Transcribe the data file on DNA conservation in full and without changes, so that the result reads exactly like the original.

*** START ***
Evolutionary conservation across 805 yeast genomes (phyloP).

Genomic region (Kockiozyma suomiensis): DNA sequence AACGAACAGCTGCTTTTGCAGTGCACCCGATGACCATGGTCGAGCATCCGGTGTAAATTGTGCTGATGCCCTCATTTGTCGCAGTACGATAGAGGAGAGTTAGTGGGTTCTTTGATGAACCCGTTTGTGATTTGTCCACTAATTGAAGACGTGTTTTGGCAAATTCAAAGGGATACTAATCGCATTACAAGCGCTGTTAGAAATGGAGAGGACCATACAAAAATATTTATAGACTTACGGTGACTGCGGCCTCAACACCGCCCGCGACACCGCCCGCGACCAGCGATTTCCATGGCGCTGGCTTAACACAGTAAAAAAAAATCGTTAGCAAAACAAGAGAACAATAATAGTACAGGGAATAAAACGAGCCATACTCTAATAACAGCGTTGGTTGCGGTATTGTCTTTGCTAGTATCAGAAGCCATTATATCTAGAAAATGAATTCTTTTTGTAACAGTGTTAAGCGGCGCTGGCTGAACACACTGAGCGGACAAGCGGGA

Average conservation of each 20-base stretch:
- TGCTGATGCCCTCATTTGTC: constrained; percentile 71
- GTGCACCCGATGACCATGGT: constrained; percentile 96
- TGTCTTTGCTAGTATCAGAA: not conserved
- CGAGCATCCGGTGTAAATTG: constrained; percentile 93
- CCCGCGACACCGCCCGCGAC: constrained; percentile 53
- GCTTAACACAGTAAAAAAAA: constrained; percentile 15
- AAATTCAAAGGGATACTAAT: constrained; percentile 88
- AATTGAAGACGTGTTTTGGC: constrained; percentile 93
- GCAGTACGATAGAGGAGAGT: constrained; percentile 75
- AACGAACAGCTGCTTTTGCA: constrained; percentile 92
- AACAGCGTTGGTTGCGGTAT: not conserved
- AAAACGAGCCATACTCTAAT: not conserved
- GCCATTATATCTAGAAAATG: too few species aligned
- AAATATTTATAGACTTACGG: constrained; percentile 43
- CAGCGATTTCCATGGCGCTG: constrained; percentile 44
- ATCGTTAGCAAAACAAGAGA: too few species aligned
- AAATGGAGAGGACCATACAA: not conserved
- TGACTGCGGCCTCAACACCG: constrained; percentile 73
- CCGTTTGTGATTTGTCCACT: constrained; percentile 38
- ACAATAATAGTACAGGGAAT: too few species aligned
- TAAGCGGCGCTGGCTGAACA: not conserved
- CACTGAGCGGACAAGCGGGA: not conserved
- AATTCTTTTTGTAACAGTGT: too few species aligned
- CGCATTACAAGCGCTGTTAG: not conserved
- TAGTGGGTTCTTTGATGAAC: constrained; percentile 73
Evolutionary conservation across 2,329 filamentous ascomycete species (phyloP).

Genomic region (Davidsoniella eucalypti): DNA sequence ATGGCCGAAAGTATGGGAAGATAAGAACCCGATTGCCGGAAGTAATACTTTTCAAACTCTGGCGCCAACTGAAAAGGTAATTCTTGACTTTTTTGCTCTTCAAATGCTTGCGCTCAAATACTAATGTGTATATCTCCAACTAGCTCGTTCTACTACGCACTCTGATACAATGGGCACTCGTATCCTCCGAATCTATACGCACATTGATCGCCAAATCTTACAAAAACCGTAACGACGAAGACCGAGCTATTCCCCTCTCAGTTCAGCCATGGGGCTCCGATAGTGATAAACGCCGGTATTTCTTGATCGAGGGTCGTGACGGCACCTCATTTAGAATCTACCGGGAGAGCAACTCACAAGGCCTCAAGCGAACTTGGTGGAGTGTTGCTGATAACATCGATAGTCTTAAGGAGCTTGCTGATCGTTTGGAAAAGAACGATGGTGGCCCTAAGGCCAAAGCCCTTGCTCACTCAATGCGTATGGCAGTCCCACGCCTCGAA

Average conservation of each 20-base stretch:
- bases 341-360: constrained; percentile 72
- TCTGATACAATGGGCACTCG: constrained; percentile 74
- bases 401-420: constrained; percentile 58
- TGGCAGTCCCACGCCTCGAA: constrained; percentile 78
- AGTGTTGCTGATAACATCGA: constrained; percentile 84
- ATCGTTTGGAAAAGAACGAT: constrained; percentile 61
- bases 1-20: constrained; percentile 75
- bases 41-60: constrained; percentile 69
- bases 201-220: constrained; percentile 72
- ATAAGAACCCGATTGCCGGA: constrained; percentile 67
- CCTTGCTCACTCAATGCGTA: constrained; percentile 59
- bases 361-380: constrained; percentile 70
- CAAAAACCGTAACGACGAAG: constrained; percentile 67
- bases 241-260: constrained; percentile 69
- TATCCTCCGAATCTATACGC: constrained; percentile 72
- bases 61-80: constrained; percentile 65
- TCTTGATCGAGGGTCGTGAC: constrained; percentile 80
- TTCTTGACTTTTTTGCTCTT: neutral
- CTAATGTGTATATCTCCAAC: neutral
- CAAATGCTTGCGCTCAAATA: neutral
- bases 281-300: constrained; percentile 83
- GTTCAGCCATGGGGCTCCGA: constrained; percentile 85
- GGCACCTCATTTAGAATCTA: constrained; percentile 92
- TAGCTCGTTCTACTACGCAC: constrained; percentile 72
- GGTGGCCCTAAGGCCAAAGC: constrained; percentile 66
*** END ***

Evolutionary conservation across 805 yeast genomes (phyloP).

Genomic region (Kockiozyma suomiensis): DNA sequence AACGAACAGCTGCTTTTGCAGTGCACCCGATGACCATGGTCGAGCATCCGGTGTAAATTGTGCTGATGCCCTCATTTGTCGCAGTACGATAGAGGAGAGTTAGTGGGTTCTTTGATGAACCCGTTTGTGATTTGTCCACTAATTGAAGACGTGTTTTGGCAAATTCAAAGGGATACTAATCGCATTACAAGCGCTGTTAGAAATGGAGAGGACCATACAAAAATATTTATAGACTTACGGTGACTGCGGCCTCAACACCGCCCGCGACACCGCCCGCGACCAGCGATTTCCATGGCGCTGGCTTAACACAGTAAAAAAAAATCGTTAGCAAAACAAGAGAACAATAATAGTACAGGGAATAAAACGAGCCATACTCTAATAACAGCGTTGGTTGCGGTATTGTCTTTGCTAGTATCAGAAGCCATTATATCTAGAAAATGAATTCTTTTTGTAACAGTGTTAAGCGGCGCTGGCTGAACACACTGAGCGGACAAGCGGGA

Average conservation of each 20-base stretch:
- TGCTGATGCCCTCATTTGTC: constrained; percentile 71
- GTGCACCCGATGACCATGGT: constrained; percentile 96
- TGTCTTTGCTAGTATCAGAA: not conserved
- CGAGCATCCGGTGTAAATTG: constrained; percentile 93
- CCCGCGACACCGCCCGCGAC: constrained; percentile 53
- GCTTAACACAGTAAAAAAAA: constrained; percentile 15
- AAATTCAAAGGGATACTAAT: constrained; percentile 88
- AATTGAAGACGTGTTTTGGC: constrained; percentile 93
- GCAGTACGATAGAGGAGAGT: constrained; percentile 75
- AACGAACAGCTGCTTTTGCA: constrained; percentile 92
- AACAGCGTTGGTTGCGGTAT: not conserved
- AAAACGAGCCATACTCTAAT: not conserved
- GCCATTATATCTAGAAAATG: too few species aligned
- AAATATTTATAGACTTACGG: constrained; percentile 43
- CAGCGATTTCCATGGCGCTG: constrained; percentile 44
- ATCGTTAGCAAAACAAGAGA: too few species aligned
- AAATGGAGAGGACCATACAA: not conserved
- TGACTGCGGCCTCAACACCG: constrained; percentile 73
- CCGTTTGTGATTTGTCCACT: constrained; percentile 38
- ACAATAATAGTACAGGGAAT: too few species aligned
- TAAGCGGCGCTGGCTGAACA: not conserved
- CACTGAGCGGACAAGCGGGA: not conserved
- AATTCTTTTTGTAACAGTGT: too few species aligned
- CGCATTACAAGCGCTGTTAG: not conserved
- TAGTGGGTTCTTTGATGAAC: constrained; percentile 73
Evolutionary conservation across 2,329 filamentous ascomycete species (phyloP).

Genomic region (Davidsoniella eucalypti): DNA sequence ATGGCCGAAAGTATGGGAAGATAAGAACCCGATTGCCGGAAGTAATACTTTTCAAACTCTGGCGCCAACTGAAAAGGTAATTCTTGACTTTTTTGCTCTTCAAATGCTTGCGCTCAAATACTAATGTGTATATCTCCAACTAGCTCGTTCTACTACGCACTCTGATACAATGGGCACTCGTATCCTCCGAATCTATACGCACATTGATCGCCAAATCTTACAAAAACCGTAACGACGAAGACCGAGCTATTCCCCTCTCAGTTCAGCCATGGGGCTCCGATAGTGATAAACGCCGGTATTTCTTGATCGAGGGTCGTGACGGCACCTCATTTAGAATCTACCGGGAGAGCAACTCACAAGGCCTCAAGCGAACTTGGTGGAGTGTTGCTGATAACATCGATAGTCTTAAGGAGCTTGCTGATCGTTTGGAAAAGAACGATGGTGGCCCTAAGGCCAAAGCCCTTGCTCACTCAATGCGTATGGCAGTCCCACGCCTCGAA

Average conservation of each 20-base stretch:
- bases 341-360: constrained; percentile 72
- TCTGATACAATGGGCACTCG: constrained; percentile 74
- bases 401-420: constrained; percentile 58
- TGGCAGTCCCACGCCTCGAA: constrained; percentile 78
- AGTGTTGCTGATAACATCGA: constrained; percentile 84
- ATCGTTTGGAAAAGAACGAT: constrained; percentile 61
- bases 1-20: constrained; percentile 75
- bases 41-60: constrained; percentile 69
- bases 201-220: constrained; percentile 72
- ATAAGAACCCGATTGCCGGA: constrained; percentile 67
- CCTTGCTCACTCAATGCGTA: constrained; percentile 59
- bases 361-380: constrained; percentile 70
- CAAAAACCGTAACGACGAAG: constrained; percentile 67
- bases 241-260: constrained; percentile 69
- TATCCTCCGAATCTATACGC: constrained; percentile 72
- bases 61-80: constrained; percentile 65
- TCTTGATCGAGGGTCGTGAC: constrained; percentile 80
- TTCTTGACTTTTTTGCTCTT: neutral
- CTAATGTGTATATCTCCAAC: neutral
- CAAATGCTTGCGCTCAAATA: neutral
- bases 281-300: constrained; percentile 83
- GTTCAGCCATGGGGCTCCGA: constrained; percentile 85
- GGCACCTCATTTAGAATCTA: constrained; percentile 92
- TAGCTCGTTCTACTACGCAC: constrained; percentile 72
- GGTGGCCCTAAGGCCAAAGC: constrained; percentile 66